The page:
• I want my second grader to see that the time and care he invested in his illustrated story has a life of its own.
  • I want grandparents, siblings, and friends to read the works, too. 
  • I want my fifth grader to hear the family chuckling over the jokes she illustrated.
  • And I want all of my children reading, enjoying, and learning from each other’s work over the years. 

It has taken me ten years, but I have finally discovered a way of keeping those stories, poems, illustrations, jokes, and plays together in one place and easily accessible for reading.

Treasuring Creative Writing with a Family Anthology

We have started a family anthology titled, The Family Treasury. It’s a three-ring binder with pocket-folder dividers for storing the stapled booklets or other works that can’t be hole-punched. It’s not fancy, but it does the job!

How to Create a Family Anthology of Your Child’s Creations • Story about a mouse named Chappy.

We’ll keep adding the original creative works that my children and I would like to include from their Sonlight Language Arts lessons. Simple, right? Needless to say, I am thrilled with this discovery. 

Here are a few ideas to build your own family anthology of creative writing from your homeschool language arts lessons.

1. Write the Title with Your Child

Take a look at the titles of anthologies and story collections that you enjoy together.  This will give you some ideas for how to title your family anthology!

2. Photocopy Originals 

If your child wants to keep the original piece in his or her personal annual portfolio, simply print a second copy or photocopy the piece for the anthology.

3. Use Page Protectors and Pocket Dividers 

When my children are young, they tend to create stories in booklet form. I’ll tuck these in folder dividers, which are useful for keeping the three-hole-punched stories separated, too. Page protectors are helpful for one-sided illustrations or poems. 

How to Create a Family Anthology of Your Child’s Creations • Audrey has a kitty cat story

4. Make It Sustainable

Don’t make this too complicated for yourself. Create something that you can update easily and that can be pulled off the shelf and enjoyed regularly.

I knew if I made a book with funky binding or requiring time and energy every time I wanted to add something, I wouldn’t keep up with it. So a simple three-ring binder works for me. I’ll keep this on a shelf in our living room so that we can read it often. I encourage you to find a system that will work over time. Remember the goal is to read and enjoy your family’s creativity often over the years!

Anticipating a Treasure-in-the-Making

We’ll add to our family anthology over time. If we out-grow our current three-ring binder, I will probably create a second or third volume instead of upgrading to an unwieldy, thicker three-ring binder.  Some day, when my children are grown, I hope to copy and bind the family anthology as a keepsake for each person in our family. Won’t that be a treasure?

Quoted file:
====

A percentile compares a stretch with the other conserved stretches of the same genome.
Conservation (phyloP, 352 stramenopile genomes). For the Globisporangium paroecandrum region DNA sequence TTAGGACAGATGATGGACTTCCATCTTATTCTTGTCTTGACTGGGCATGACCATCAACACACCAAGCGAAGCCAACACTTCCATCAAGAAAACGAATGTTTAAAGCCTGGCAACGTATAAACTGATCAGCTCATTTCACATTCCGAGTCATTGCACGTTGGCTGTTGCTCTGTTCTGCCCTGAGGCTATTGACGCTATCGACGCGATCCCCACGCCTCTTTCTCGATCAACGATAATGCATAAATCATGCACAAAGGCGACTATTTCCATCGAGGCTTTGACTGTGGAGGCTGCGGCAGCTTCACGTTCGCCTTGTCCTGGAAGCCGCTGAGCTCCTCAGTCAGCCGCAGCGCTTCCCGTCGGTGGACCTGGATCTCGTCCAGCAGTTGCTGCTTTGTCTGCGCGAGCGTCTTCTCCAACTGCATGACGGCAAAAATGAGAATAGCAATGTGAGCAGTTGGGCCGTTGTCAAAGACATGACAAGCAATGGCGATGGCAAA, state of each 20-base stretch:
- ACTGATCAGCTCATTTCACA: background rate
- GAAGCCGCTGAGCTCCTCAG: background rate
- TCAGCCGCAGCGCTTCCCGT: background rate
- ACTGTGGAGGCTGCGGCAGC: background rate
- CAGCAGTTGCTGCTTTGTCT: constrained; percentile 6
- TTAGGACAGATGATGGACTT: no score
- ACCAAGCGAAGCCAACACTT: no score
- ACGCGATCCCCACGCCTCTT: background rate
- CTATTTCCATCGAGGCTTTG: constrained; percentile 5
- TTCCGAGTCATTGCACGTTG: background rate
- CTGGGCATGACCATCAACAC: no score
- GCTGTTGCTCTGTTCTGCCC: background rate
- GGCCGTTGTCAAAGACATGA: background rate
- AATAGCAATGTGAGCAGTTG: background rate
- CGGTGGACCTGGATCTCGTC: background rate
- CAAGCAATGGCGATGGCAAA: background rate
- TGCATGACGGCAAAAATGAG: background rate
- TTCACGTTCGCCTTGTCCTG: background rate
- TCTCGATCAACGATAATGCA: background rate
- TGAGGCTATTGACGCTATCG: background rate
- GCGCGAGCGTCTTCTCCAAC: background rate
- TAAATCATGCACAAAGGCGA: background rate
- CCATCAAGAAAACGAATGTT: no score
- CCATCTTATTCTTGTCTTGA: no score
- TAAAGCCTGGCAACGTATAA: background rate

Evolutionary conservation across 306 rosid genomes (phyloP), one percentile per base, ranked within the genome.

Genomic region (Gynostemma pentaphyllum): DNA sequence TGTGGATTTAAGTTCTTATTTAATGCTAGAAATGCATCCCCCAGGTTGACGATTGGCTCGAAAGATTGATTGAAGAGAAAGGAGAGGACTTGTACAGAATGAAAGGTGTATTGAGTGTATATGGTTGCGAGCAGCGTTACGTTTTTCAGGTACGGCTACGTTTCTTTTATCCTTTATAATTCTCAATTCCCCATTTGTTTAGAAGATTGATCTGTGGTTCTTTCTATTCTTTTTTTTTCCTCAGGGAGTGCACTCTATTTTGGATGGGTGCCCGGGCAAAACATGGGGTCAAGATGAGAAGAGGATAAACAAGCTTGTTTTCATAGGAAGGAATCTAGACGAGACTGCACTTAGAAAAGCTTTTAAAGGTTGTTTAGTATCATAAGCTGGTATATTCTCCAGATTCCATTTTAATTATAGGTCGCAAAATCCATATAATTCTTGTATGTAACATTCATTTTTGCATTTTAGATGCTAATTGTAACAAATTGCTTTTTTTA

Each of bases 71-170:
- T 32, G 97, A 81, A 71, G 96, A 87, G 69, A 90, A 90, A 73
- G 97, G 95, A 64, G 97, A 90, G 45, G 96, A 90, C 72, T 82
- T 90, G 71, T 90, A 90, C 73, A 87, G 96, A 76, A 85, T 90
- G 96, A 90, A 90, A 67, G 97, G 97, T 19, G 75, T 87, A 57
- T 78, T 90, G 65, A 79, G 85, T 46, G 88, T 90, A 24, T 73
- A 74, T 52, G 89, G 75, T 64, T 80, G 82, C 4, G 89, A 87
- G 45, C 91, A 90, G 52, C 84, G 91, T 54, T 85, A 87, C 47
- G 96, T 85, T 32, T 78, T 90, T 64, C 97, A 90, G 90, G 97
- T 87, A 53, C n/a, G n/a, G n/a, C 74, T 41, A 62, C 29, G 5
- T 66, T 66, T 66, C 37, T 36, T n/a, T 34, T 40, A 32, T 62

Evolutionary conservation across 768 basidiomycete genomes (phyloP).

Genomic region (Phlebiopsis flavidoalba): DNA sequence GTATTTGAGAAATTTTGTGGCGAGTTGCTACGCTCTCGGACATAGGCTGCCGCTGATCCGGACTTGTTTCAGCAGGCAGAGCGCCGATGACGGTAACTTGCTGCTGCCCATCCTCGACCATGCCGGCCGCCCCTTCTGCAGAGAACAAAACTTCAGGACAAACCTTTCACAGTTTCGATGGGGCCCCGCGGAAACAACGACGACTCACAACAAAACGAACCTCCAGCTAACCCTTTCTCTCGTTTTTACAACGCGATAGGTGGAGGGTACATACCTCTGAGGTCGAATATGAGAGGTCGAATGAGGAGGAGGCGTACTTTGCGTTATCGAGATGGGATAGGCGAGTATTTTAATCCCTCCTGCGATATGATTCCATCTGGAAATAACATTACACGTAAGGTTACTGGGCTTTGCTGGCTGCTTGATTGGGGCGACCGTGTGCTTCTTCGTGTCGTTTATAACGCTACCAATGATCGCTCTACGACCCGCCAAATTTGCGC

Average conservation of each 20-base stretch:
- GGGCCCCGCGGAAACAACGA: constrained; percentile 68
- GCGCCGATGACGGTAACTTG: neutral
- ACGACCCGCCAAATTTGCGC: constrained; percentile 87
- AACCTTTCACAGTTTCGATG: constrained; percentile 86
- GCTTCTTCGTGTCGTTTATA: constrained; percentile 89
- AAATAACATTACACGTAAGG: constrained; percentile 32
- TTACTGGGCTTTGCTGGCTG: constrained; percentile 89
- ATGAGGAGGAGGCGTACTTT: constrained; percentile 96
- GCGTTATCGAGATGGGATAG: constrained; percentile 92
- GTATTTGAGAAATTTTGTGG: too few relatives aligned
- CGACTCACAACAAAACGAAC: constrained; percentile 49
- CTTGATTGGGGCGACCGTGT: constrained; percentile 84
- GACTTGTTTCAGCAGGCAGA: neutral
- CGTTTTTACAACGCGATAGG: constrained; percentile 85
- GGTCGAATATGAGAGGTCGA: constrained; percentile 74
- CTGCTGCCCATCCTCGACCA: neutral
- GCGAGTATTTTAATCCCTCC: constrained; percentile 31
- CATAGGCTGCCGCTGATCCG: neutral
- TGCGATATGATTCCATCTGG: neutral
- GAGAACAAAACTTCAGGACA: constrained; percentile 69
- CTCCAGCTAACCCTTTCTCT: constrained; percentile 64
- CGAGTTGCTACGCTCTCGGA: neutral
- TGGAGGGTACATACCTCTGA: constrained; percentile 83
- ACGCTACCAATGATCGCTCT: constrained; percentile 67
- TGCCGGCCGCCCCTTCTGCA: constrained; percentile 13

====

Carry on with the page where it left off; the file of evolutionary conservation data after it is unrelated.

Get a head-start on your family anthology with Sonlight's Memory Book.

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7 Solutions When a Rocky Start Threatens Your Homeschool Year

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7 Solutions When a Rocky Start Threatens Your Homeschool Year

Starting a new homeschool year is so exciting! Just the thought of sharpened pencils that still have their erasers, fresh notebooks, and newly cracked books set my heart racing.

Yes, I’m totally that mom.

I’m also the mom who knows from experience that no matter how new my curriculum is or how sparkly my markers are, there is bound to be some struggle a few weeks into the school year.

The transition from summer to fall is tough even for those of us who homeschool year round. As the days get cooler and we spend more and more time inside together during the fall, a few hiccups and occasional train-wrecks are nigh unavoidable.  

So how can you save the homeschool year when your first quarter has a rocky start?

Well, it’s not easy, friend, but it’s doable. Here are seven tips to help you stay on course when your homeschool year has a rocky start. 

1. Make Peace with Imperfection

As much as we might like to have a group of cooperative, eager-to-learn kids every single morning, the reality is often different. Starting a new routine or grade level may exacerbate this reality.

Total truth? Some mornings, Mom isn’t all that shiny and happy to be at the morning table either. We can’t always control how we feel, but we can acknowledge it, accept it, and move forward anyway. 

2. Encourage Positive Habits

When we are rested, fed, and safe, we are more apt to enjoy learning. We can help our kids adjust to a new schedule by ensuring every day has room for

We can also adjust our expectations for days that are plagued by sickness or that follow an emotionally intense or busy day.

3. Allow an Adjustment Period

Before throwing the new curriculum in the trash or putting your child back on the bus after an intense argument, give yourself and your kids a chance to adjust. Anything new—good or bad—takes practice and exposure before it’s comfortable.